Living without Television


I don’t watch Television. Some people find it strange, but I find it liberating. I’ve been saved for 14 months now. What do I do with all the free time?

I might not know who was the latest winner of Idols but frankly, I don’t care. It doesn’t limit my ability to interact with people even a bit. Often times I have more interesting things to tell.

In Finland you have to pay a monthly TV fee that is quite a robbery in comparison to what you get. I calculated that the ammount I used to watch television wasn’t quite high anyway and you get distracted by a lot of re-runs and literarly rubbish.

So I switched the TV to a video projector and watch movies, documentaries and play online games when I have the time to sit down. The money I spend in renting the best stuff is less than the finnish TV fee.

I’ve also noticed that I also have lots of more time. I read more quality news, articles and books. I have more conversations, offline and online. I feel that my personal learning has sky-rocketed after I denied the intellectual lobotomy delivered through the black box.

When I need the entertainment -part of TV, I watch Youtube or any of the other social video sharing sites on the web. There are lots of free documentaries and other media, too. See for example here.

A little bit of searching and you can find lots of quality material that you can’t find from the mainstream media. Recently I’ve been using a lot of time at VBS.TV, they have really interesting reportage from around the world. The in-room flash player for watching is the best I’ve seen on the web. And yes, it’s all free.

First you find it quite strange that the tone on reporting is not sensational but just picturing the life and ideals of people in foreign cultures in a honest way. What’s the point in going to Baghdad and then interviewing you security guards? Well, watch for example the Heavy Metal in Baghdad or Inside Sudan series.

After you get over the need for sensationalism you notice the true value in seeing the hidden back-scenes of events that do not fall under the radar of mainstream media. The Sudan series is a good example of giving a very different picture.

According to finnish studies on TV hours spent, the ammount young people watch television has been declining slowly in the last five years. The younger generation increasingly surfs the web for stories, ideas, entertainment and community. If you need high-definition, rent or use peer-to-peer networks.

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  • Late

    Amen bro! I’ve been living without a TV for five long years now. The response I allways get is “But how do you keep up with the world?!?”. Well the world’s still there, even if you don’t watch TV. And quite frankly, TV in Finland sucks. There is nothing on TV here that I’d want to pay 200€ per year for. I have much more time now to study, read and enjoy life.

    The thing I find very strange is the almost hostile attitude from some people, who for some reason feel that everyone should watch TV. Nice to know that someone feels the same way about this as I do :)

  • http://bgran.net/ Bo Granlund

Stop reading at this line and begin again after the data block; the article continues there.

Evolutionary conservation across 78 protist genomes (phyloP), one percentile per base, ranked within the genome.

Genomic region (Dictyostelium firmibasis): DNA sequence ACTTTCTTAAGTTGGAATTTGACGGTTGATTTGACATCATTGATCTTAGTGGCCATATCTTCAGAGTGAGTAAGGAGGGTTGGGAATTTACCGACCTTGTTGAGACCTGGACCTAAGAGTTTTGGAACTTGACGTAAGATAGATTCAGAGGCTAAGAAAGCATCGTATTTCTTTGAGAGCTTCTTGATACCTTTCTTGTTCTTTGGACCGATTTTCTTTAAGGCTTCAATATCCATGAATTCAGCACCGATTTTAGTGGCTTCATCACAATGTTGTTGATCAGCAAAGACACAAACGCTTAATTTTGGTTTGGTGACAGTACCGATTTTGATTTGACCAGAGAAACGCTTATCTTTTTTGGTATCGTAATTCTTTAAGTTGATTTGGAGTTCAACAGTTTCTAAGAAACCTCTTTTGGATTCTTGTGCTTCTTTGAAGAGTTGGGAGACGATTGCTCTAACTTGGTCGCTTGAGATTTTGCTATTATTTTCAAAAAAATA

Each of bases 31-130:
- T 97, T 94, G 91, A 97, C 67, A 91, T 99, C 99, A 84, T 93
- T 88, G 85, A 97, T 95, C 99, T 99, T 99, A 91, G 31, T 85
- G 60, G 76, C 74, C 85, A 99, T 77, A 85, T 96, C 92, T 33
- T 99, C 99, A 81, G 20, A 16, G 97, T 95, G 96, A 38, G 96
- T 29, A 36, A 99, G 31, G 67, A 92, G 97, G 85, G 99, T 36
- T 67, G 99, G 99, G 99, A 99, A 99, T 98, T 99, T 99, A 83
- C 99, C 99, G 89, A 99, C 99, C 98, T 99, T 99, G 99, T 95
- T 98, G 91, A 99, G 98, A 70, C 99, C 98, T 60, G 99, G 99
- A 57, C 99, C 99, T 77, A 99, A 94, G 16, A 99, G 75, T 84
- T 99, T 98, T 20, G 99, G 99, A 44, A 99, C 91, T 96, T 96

My plan is to get rid of watching tv by the time they change the broadcasts to digital instead of an analog signal. I’ve had a tv now for 11 months and I regret now ever buying it. It’s only good for using as a screen for my Sega Dreamcast hacking.

    How do you feel about these interactive sms chat shows they have on the programming for the late night? Atleast in them people get to interact, instead of being just senseless passive receivers of any content the TV wants to show your.

  • http://tarina.blogging.fi Teemu Arina

    Bo, you are quite right in your blog about commercials killing all the tension. I wonder why people take them for granted to steal their engagement away? I guess going to the fridgerator is just a lame excuse also invented by marketers.

    About SMS chat, I find it a good thing that mainstream media tries to incorporate participation in their activities, even though it is still marginal. What I find wrong though with this concept is that they charge more for participation than passive viewing. If participation is key to customer loyaltly, then why do they take this unbalanced act of taking the carpet right under the feet of their key drivers of the future of television? Greediness has never brought man to popularity.

  • Jan

    I have lived without TV for the last 10 years in a country (Italy) where TV comes just behind the Pope in terms of who rules the nation.
    I live a real life and never felt like I’m “out of this world” since there are radio, newspapers, broadband Internet and, most of all,…. lots of people to interact with around me!
    The funny thing is that yesterday (we too have to pay, I think around 100€/year, just to own a TV set) we got this letter from the public channel saying: dear Mr. your name does not appear in the lists of those who pay the yearly TV tax so we assume that either there is a mistake with your home address or that you are evading taxes! Please pay immediately to avoid a visit by the Police”.
    I am non exaggerating, it’s written with this kind of words! They are so arrogant, they don’t even think it possible for someone to have a mind free enough to choose not to get brainwashed by their stupid boxes! Actually I should say that is not the box that’s stupid, but rather what they broadcast through it!
    Anyway, I’ve decided that I won’t even answer and wait for the Police to come, just for the fun of it! I’ll let you know the end of the story.
    Ciao, Jan